§ "A rural locality for the purpose of this Act shall be any borough or urban district or any parish or contributory place within a rural district where the product of a penny rate does not exceed one hundred pounds."—[Mr. Turton.]
§ Brought up, and read the First time.1973
§ 12.6 a.m.
§ Mr. TURTON
I beg to move, "That the Clause be read a Second time."
First, I must apologise to the Committee that the new Clause is not in the same terms as that upon the Paper, which clearly would not have made very good sense. May I ask the Minister what "rural locality" means? I have been at some pains to find out whether the expression has ever before been used in any Act of Parliament. The learned Solicitor-General is here, and perhaps he will be able to enlighten us as to whether it is an entirely new phrase coined behind the scenes, as it were, or whether he has some authority for it. I find that wherever we have a similar phrase, whether it is "rural parish," "rural district," "rural industry" or "rural authority," it always means "within the area of a rural district council." and not outside it. I said "always." May I make one exception? I find in Stroud's Judicial Dictionary that there is one exception in law. I mean "rural dean." I believe that he is not bound within the confines of a rural district council, but I do not think that the Minister of Health can be guided by ecclesiastical law in the drafting of this Bill. I understand from the Parliamentary Secretary that this phrase "rural locality" means something similar to that which an hon. Gentleman mentioned in discussing the previous Amendment. The Committee will remember that on the Second Reading questions were addressed to the Parliamentary Secretary as to what was the exact meaning of the phrase. This was his explanation:Let me make the position plain. The Bill is designed to help the rural areas, whether in a rural district or, as we hope, in a smaller unit still, in a parish. If it happens that there is a borough with an outlying area which amounts to a small rural locality, then the borough will be able to make a claim under the Bill in respect of that smaller area. In our view, that will be a practical case. It is not our intention to help boroughs which can, for the most part, rely on their own resources. We are out to help those who cannot help themselves, but I can conceive the case of a large urban district or a large borough with a small rural village on the fringe of it, to which this Bill would apply. I hope that I have made that plain."—[OFFICIAL REPORT, 22nd February, 1934; Col. 390, Vol. 286.]If that is the meaning of the phrase "rural locality" and if a rural locality may be a small parcel of ground within 1974 the large orbit of a borough, we can imagine that if Hyde Park wanted a water scheme—fortunately it has the Serpentine—it would be a rural locality in a borough.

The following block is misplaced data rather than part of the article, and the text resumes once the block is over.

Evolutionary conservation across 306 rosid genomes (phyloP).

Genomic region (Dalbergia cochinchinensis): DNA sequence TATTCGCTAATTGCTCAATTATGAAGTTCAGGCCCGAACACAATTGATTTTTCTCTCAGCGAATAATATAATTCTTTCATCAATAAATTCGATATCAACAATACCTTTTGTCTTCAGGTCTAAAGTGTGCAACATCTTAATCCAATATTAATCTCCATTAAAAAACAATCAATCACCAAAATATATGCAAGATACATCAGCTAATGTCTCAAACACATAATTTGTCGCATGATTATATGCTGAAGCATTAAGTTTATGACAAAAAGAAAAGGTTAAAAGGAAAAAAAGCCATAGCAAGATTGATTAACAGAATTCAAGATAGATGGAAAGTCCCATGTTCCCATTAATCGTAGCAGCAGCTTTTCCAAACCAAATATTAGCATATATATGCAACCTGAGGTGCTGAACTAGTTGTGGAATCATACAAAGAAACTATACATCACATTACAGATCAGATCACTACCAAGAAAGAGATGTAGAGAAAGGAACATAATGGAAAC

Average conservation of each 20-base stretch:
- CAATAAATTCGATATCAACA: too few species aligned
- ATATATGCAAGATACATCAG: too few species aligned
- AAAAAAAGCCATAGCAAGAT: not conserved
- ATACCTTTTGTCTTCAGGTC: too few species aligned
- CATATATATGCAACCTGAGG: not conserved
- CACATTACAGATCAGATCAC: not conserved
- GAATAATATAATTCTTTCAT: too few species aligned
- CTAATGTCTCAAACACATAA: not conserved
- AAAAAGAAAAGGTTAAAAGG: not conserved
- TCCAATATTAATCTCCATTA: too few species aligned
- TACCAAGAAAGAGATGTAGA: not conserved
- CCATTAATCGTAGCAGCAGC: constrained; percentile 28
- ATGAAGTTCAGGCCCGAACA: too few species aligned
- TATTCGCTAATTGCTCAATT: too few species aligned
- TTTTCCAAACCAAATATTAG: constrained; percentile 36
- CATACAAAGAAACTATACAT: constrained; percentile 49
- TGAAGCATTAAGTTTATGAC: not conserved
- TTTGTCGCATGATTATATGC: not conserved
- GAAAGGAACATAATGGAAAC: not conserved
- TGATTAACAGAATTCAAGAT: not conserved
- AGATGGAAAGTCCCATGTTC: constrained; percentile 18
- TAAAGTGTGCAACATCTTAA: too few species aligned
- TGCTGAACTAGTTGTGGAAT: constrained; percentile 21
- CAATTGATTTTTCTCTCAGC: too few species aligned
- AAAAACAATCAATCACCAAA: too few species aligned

I think that, unless the Bill is to give a large amount of employment to lawyers, this point should be made plain before it becomes law. I have drafted the Clause on the lines laid down by the Parliamentary Secretary in the phrase which I have read. He says that he wants to help those boroughs—and also, I suppose he would agree, those urban district councils—which cannot out of their own fianncial resources help themselves. The object of the Clause is to enable those boroughs and urban district councils whose penny rate does not bring in more than £100 to be called rural localities for the purposes of this. Measure. I do not think I am putting my case too high when I say that for example small urban councils in rural areas whose rateable value is as low as that are not industrial centres, but are really agricultural parishes that have perhaps become enlarged in course of time, or have grown up from ancient history, as small as some rural district councils.